Magic Mushroom Road: a Poem

Write a poem in the form of a monologue delivered by someone who is dead. Not a famous person, necessarily-perhaps a remembered acquaintance from your childhood.
(Prompt by Maureen Thorson)

You take life too seriously.
It’d be much more fun
if you remember to laugh.
(There’s so much to cry about,
what if we laughed instead?)

Chase the white rabbit.
This isn’t Wonderland,
but we can still wonder.
Try to hold onto that feeling
when the Christmas lights twinkle
as you breathe in deep,

as you speed past,
time speeds up
(when you don’t have much of it left).

Try to hold the magic inside of your lungs,
inhale as though it were a Turkish Gold.

None of us get out alive.
We might as well sing off-key
and laugh like tonight’s the last night
we breathe.

Take my guitar and strum a melody
to tell you the things that I could never say.

(I believe she’ll explain it to you
one day.
One day when I’m gone.)
You’ll remember my name, my laugh,
but don’t think me a fool
because I’ve proven myself to be much more
than that.

Laugh like tonight’s the last night
and tell the girl you love her
(because I forgot to say it
before it was too late)
.

-inspired by Edgar Lee Masters’ Spoon River Anthology

Requiescat in Pace
A monologue from the deceased. (Gone too soon.)

Grandmother: a Poem

Pretend a person or a moment in your life is a moving box you’re unpacking as you move into a new home. What do you unpack? How tenderly? Where do you place it? What do you realize you no longer need? What do you realize you have lost?
(Prompt by Todd Dillard)

Gingerly, I pull the packing tape back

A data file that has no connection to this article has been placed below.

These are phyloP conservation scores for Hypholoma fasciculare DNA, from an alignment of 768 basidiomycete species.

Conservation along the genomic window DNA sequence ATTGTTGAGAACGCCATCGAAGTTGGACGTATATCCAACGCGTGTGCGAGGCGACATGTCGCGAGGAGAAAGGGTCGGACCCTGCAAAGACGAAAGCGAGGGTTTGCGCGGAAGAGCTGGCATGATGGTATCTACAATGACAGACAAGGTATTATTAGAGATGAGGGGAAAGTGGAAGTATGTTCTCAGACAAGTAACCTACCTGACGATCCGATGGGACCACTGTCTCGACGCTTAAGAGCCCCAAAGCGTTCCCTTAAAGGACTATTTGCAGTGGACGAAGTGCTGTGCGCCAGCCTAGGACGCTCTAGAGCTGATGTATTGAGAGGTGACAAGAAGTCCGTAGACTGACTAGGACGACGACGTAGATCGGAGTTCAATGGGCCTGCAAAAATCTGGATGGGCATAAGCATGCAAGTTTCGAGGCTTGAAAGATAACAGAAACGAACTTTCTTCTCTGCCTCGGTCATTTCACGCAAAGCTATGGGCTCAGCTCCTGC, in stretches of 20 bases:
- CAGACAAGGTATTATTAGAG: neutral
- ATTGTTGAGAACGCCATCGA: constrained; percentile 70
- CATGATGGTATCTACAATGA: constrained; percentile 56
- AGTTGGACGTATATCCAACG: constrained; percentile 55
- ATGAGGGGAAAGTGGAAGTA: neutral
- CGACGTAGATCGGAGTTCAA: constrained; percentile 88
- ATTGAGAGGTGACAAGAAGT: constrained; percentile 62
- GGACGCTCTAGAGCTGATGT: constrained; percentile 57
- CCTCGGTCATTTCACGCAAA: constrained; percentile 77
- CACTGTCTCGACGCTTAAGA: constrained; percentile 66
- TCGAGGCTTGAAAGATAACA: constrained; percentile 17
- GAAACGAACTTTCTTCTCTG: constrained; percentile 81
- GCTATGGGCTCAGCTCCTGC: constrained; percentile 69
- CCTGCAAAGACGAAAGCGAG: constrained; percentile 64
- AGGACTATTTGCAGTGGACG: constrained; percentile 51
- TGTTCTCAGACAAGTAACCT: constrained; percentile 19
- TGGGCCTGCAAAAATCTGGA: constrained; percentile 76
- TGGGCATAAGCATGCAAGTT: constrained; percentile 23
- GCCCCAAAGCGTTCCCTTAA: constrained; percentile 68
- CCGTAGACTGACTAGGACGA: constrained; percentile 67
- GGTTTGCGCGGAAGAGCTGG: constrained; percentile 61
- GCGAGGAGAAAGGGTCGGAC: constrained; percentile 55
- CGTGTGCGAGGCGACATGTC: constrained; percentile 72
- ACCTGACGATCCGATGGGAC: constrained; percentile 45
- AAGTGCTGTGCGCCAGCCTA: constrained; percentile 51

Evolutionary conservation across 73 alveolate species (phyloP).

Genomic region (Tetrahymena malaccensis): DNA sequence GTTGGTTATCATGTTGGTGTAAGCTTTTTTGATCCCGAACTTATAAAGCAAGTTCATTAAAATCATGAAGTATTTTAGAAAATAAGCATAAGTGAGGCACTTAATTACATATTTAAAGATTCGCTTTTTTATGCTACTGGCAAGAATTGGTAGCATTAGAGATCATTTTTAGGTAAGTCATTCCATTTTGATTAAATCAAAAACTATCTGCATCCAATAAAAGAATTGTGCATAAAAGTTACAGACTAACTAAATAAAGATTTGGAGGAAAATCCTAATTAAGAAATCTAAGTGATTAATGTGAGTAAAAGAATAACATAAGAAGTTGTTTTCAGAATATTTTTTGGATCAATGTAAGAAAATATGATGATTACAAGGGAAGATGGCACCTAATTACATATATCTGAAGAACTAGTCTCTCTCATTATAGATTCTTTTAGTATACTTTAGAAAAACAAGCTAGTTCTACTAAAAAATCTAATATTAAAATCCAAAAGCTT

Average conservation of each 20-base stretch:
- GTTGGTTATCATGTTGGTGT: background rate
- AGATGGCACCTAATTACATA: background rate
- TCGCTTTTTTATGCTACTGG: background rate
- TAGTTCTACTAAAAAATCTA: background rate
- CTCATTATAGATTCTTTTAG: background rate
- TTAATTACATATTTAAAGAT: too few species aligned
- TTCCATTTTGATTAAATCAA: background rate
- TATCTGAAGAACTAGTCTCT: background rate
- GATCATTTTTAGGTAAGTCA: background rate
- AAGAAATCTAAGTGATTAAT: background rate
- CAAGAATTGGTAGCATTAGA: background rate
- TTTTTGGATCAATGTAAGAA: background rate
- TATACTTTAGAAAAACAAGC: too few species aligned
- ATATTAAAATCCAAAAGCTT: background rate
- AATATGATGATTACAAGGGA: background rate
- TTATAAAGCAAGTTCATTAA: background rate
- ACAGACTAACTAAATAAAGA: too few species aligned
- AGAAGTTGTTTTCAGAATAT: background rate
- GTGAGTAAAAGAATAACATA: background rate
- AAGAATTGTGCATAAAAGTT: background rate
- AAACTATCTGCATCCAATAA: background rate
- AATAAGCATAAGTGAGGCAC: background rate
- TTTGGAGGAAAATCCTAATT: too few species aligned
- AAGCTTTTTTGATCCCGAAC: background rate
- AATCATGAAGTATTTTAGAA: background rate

and tug the cardboard flaps apart.
(Like wings, they spread.)
The scent of White Diamonds,
floral and sweet,
wafts over me, reminding me
of a grandmother’s embrace.

I remember burying myself into her
as she felt like unconditional love.
The way a grandmother’s hazel eyes are soft.
I unpack birthday cards
with whisper-thin penmanship
vowing “love always” and prayers.
Gently, I pull out the nail lacquer
she always used to paint my fingernails.

My grandmother was a home to me when I felt adrift.
I remember the way she always turned on a light
for me
when I was reading in her den.
She’d marvel at my stories, even when
my words were bland.

I take out the prayer books and the holy medals.
I unfold the comforter from her bed,
the thick one that buried us like snow.

I remove her vinyl of the soundtrack to Sound of Music
(and in my mind, I hear her trilling arias with Julie Andrews,
her warble beautiful and pure)
.
I smell her hand lotion and recall the blue eyeshadow
applied every day
(until even the dementia taking that away).

Her memories have been packed away
eleven years.
It has been eleven years since I heard her voice last-
I remember that night in the memory care ward,
that last night,
she turned to me, her hazel eyes watery,
underweight, and leaning on a walker,
and she said to me,

“Izzy, you look so pretty tonight.”

I lost someone who cared for me
and loved me unconditionally.
Like a leaf blowing away in autumn
(delicate and fragile).
Remember the afternoon we picked you up
from that foul hospital with the smell of shit and piss
and I sang to you a jazz lullaby,
thinking you were dying.

I hope someday to be your princess
(again).

Renovations: a Poem

Poetry often takes us to strange places-to feelings and actions that are hard to express except through the medium of a poem. To the “liminal”, in other words-a place or sensation that exists at or on both sides of a boundary or threshold, neither one thing or the other, but something betwixt and between.
(Prompt by Maureen Thorson)

Abandoned and neglected
(in decay from misuse),
you swear changes underway.

Making promises you can’t keep.

-image courtesy of @SpaceLiminalBot on Twitter.

Silly Girl: a Poem

Write a poem about your own road not taken-about a choice of yours that has “made all the difference” and what might have happened had you made a different choice.
(Prompt by Maureen thorson)